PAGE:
Comment author: anonym 16 June 2014 04:08:50PM 2 points [-]

the structure of the universe is isomorphic to the ideal math that we could use to explain and predict it. I would not be at all surprised to find out that somehow, "they are the same thing," whatever that might mean.

Tegmark's Mathematical universe hypothesis is one answer to what that might mean.

Comment author: anonym 17 May 2014 04:44:16PM 1 point [-]

I think it's more useful to keep the meaning of "skill" as something like "the ability to do something well", which is what everybody expects you mean when you use the word, and talk instead about better and worse applications of skills. It's not the skill that's context dependent, but how useful or beneficial the application of the skill is in a particular scenario.

Comment author: anonym 04 December 2013 04:49:02AM 16 points [-]

Survey completed. I cooperated without thinking about it much. I believed that TDT-like reasoning would probably lead a significant number of others to cooperate too, and I felt I should support the group.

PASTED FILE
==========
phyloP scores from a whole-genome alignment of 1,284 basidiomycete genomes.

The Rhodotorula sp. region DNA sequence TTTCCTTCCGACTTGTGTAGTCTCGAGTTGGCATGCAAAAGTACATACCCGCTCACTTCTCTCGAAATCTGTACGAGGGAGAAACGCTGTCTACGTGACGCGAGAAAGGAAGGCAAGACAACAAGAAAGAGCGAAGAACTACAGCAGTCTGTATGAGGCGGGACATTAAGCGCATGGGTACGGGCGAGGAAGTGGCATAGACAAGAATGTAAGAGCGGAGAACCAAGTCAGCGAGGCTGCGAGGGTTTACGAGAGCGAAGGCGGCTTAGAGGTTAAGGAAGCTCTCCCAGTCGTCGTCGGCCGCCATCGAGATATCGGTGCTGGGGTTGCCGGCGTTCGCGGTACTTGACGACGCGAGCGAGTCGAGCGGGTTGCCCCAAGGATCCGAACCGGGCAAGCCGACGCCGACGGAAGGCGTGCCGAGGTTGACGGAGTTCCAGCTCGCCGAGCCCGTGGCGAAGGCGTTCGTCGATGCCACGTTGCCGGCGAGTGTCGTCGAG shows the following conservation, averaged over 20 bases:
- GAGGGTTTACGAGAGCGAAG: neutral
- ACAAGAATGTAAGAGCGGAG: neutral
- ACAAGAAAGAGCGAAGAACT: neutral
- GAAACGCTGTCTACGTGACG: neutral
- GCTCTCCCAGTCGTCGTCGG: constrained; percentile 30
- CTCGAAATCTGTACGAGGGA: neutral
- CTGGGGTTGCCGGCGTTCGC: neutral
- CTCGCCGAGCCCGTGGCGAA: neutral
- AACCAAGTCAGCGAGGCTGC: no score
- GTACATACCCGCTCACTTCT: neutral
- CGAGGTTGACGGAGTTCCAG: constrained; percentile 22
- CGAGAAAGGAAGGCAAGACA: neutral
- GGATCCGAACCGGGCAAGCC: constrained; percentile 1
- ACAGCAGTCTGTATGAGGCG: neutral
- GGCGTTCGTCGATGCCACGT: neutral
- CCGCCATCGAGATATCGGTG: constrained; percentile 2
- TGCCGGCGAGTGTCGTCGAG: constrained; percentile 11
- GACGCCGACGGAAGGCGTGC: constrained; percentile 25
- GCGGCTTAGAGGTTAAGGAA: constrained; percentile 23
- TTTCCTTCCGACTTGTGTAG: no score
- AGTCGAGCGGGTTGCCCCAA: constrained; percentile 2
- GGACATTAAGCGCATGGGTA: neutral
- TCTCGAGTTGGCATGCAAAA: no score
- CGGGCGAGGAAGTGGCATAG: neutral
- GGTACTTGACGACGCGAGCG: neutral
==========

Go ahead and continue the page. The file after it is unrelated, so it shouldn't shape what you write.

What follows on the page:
Comment author: anonym 21 August 2013 02:25:19AM 4 points [-]

When a concept is inherently approximate, it is a waste of time to try to give it a precise definition.

-- John McCarthy

Comment author: anonym 21 August 2013 02:23:44AM *  12 points [-]

The opposite intellectual sin to wanting to derive everything from fundamental physics is holism which makes too much of the fact that everything is ultimately connected to everything else. Sure, but scientific progress is made by finding where the connections are weak enough to allow separate theories.

-- John McCarthy

Comment author: Swimmer963 24 January 2012 06:00:13PM 1 point [-]

That's really interesting!

I have a similar "transition mode", but it's between one-on-one conversations and groups of three. If I'm talking one-on-one, I usually contribute at least 50% of the conversation, sometimes significantly more. In theory, talking to two other people should result in me contributing about 1/3 of the conversation...but it's more like 5%. I think part of it is because the conversation dynamics with three people are more complicated, making it hard to manage things like taking your turn without interrupting the others. Part of it is because in a group of three, I'm not needed to avoid awkward silences.